Warren Buffett isn't going to buy gold as an investment, and neither should you, writes Kevin McElroy ofResource Prospector Pro.
I'm not going to bash Warren Buffett—and I'm not going to go through all of his tedious points about why he doesn't like gold. I'm also not going to disagree with him!
I'd like to use the press and notoriety that Buffett brings to this discussion to highlight a huge misconception about the role of gold in anyone's portfolio. Before I do, I'd like to point out something that should make you think twice about taking Buffett's remarks about gold at face value.
Buffett bought 130 million ounces of silver back in 1998. He sold all of it by the end of 2006. Why did he own it in the first place? Well, his reason back then: "equilibrium between supply and demand was only likely to be established by a somewhat higher price."
In other words, Buffett bought silver back then for much the same reason that many investors buy it today: he was convinced that higher prices were on the way. This kind of price speculation certainly has a part in anyone's portfolio.
But I still think it's asking the wrong question about why anyone should own gold or silver.
It seems like Buffett is being asked, "Would you own gold as an investment?" Which opens the door for him to talk about the nature of his best investments, and how they crush gold in a number of ways.
It's the wrong question to ask, and I think Buffett realizes it. Because gold is not an investment.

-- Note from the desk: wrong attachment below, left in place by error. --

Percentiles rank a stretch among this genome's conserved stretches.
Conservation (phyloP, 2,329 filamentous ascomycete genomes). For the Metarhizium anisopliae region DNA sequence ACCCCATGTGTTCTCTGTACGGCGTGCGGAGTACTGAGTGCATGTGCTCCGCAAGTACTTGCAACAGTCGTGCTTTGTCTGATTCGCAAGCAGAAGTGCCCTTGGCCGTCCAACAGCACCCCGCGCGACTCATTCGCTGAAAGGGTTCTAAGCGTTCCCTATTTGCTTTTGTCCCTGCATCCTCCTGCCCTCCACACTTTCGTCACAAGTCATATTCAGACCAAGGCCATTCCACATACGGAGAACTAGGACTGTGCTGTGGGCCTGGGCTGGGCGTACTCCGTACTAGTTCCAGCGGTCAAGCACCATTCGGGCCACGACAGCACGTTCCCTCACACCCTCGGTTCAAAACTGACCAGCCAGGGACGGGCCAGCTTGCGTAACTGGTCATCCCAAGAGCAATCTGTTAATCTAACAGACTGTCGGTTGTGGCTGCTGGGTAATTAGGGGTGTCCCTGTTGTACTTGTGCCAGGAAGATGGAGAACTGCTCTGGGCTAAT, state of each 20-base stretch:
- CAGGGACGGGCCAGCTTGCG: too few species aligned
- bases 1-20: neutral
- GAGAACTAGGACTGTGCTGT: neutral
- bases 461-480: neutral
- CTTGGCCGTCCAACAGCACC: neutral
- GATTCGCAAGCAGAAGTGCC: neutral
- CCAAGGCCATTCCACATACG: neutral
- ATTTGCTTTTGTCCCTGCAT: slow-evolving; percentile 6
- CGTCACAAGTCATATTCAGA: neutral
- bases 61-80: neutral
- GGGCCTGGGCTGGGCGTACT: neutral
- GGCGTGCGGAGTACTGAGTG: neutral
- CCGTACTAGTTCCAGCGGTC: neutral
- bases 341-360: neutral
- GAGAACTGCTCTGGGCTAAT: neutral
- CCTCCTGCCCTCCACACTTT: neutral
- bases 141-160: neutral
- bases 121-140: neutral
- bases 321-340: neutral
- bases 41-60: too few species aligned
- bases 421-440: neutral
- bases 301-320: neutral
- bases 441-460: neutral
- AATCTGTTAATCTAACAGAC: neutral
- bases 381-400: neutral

I've written that statement many times, and I know some of my colleagues are tired of arguing with me about it—but if you can't make a distinction between the idea of "money" and the idea of an "investment," you will likely make the wrong decision about gold ownership—or stock ownership for that matter.
For instance, you wouldn't ever confuse a stock certificate with a paper dollar bill, and try to pay your bar tab with shares of Exxon Mobil.
But for some reason, Buffett wants to confuse the issue—and compare shares of Exxon with physical gold. Money serves an entirely different purpose than shares of a publicly traded company.
They each have their own drawbacks. For instance, shares of publicly traded companies regularly go to zero. It happens every day. But gold has never gone to zero.
I could go on...but the point is that gold is money. It should be compared to other forms of money if you want to make a reasonable comparison. There are times to hold some large portion of your net worth in stocks, and times to own different forms of money.
Warren Buffett knows that—and the fact that he chooses to own most of his liquid money in Treasuries and dollars tells me more about his preference for stock ownership. He's a stock expert—not a metals expert.
I own gold and silver because they're a reliable form of money. I believe that the United States government and Federal Reserve are either incapable of or unwilling to prevent the devaluation of the dollar. Their actions tell me that the dollar is in big trouble. So I prefer to hold some portion of my cash in gold and silver.
Buffett likes the dollar—but even he says the dollar is in trouble, as he said last year "No question that the purchasing power of US dollar will decline over time. Only question is at what rate it will happen."
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Warren Buffett is a great investor, says Christopher Goolgasian, a portfolio manager at State Street Global Advisors Inc. who helps oversee a $74 billion gold fund. The Oracle of Omaha just has it wrong when it comes to the metal.
“While he won’t own gold, he also never owned Apple (up around 1,500% since January of 2000) or Google (up 530% since August of 2004),” Goolgasian said of Buffett in a March 2 regulatory filing for SPDR Gold Trust, an exchange-traded fund managed by Boston-based State Street Corp.
In the filing, Goolgasian wrote that while Buffett’s Berkshire Hathaway Inc (BRK\A). has risen 105 percent since January of 2000, gold has climbed nearly fivefold during the same period.